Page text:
The 15 Greatest London Gigs
When it comes to a truly exceptional gig, it’s hard to pin down exactly what makes it so special. There is no formula. It cannot be engineered.
Sometimes it can be a sense that you are seeing the start of something new or witnessing the end of an era. The character of the venue may inspire, the context may electrify or you might just be lucky enough to catch a band at the pinnacle of their powers. Whatever it is, you can feel it – an electricity in the air. The band feels it too and feeds on it. A connection is made.
When you are at a truly great gig everyone knows it and it lives long in the memory. Over the decades, London has seen its fair share of legendary performances: gigs that launched extraordinary talents, defined a generation or even changed the course of musical history altogether. Here are 15 gigs that shook the capital and the music world:
London’s Best Ever Gigs
Scotch of St James
24 September 1966
Nobody had seen a guitarist quite like Jimi Hendrix when he came to London in 1966. The Scotch of St James was where Hendrix first unleashed his wild other-worldly guitar sound. The rest, as they say, is history.
In 1967, Pink Floyd with Syd Barrett still in tow took audiences at the UFO club on an epic trip with their sonic experimentation, homemade light shows and frontiersmen spirit. Paisley abounded as people wigged out to the birth of British psychedelia and to a band that would continue to push boundaries for decades to come.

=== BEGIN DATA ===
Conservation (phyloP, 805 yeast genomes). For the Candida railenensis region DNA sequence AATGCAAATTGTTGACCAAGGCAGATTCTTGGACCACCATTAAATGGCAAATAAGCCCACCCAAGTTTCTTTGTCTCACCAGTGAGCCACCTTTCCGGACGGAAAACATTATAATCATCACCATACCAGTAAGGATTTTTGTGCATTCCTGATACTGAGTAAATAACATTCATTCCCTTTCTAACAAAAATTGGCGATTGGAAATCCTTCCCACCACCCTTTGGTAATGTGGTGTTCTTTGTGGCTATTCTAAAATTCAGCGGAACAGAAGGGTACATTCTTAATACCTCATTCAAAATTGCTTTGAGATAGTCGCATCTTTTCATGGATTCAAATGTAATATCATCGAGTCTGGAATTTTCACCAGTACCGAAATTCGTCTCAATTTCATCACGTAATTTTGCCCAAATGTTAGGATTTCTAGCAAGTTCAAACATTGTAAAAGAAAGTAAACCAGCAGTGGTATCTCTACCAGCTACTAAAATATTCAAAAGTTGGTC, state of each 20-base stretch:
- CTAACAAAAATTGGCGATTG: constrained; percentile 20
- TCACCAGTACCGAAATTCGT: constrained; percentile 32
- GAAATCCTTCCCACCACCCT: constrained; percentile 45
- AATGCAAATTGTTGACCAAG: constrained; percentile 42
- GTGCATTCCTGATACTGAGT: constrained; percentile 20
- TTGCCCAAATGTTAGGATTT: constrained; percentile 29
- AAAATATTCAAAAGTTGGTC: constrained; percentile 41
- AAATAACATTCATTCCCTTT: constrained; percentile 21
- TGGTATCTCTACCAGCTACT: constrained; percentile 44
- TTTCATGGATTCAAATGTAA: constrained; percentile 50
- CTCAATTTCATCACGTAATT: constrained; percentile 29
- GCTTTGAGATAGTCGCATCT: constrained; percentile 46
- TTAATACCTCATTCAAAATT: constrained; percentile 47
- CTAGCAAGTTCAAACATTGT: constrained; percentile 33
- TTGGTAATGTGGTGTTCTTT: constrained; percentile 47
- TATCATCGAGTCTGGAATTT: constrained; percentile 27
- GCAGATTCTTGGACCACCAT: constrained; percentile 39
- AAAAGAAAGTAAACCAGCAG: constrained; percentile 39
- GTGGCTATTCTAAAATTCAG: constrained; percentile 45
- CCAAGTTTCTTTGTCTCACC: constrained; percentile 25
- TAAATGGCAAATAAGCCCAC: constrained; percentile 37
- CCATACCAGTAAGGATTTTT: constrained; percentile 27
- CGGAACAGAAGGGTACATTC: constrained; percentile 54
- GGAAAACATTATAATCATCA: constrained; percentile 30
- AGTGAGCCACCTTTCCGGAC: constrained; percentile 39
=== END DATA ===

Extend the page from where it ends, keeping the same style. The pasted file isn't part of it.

Rooftop Of Apple Offices
30th January 1969
The Beatles may not have known it, but their performance on the roof of the Apple Building at 3 Saville Row would be their last ever gig. The Fab Four had not played together in public for nearly five years but boy, could they still play. The crowds in the streets below went wild, the establishment were not amused. Although the show and the Beatles as a group finished prematurely, it was a fitting finale to an incredible band.
The Rolling Stones
7th May 1969
This legendary free concert took place just two days after the death of guitarist Brian Jones. With emotions running high, The Stones tried to make sense of the tragedy as well as live up to the hype surrounding the gig. This may may not have been their finest performance but it marked a dramatic end to the 1960s.
Royal Albert Hall
9th January 1970
Led Zeppelin were on the verge of superstardom when they played this show at the prestigious Royal Albert Hall. Nearly two hours of blistering blues and rock & roll later and it was clear that not only were they one of the greatest live bands of all time but that the 1970s would belong to them.
19th August 1972
When Bowie introduced Ziggy Stardust to the world, he transformed the humble rock gig into theatre with costumes changes, dry ice, mime, sexual ambiguity and some phenomenal songs. The Rainbow Theatre show was a game-changer.
19th July 1975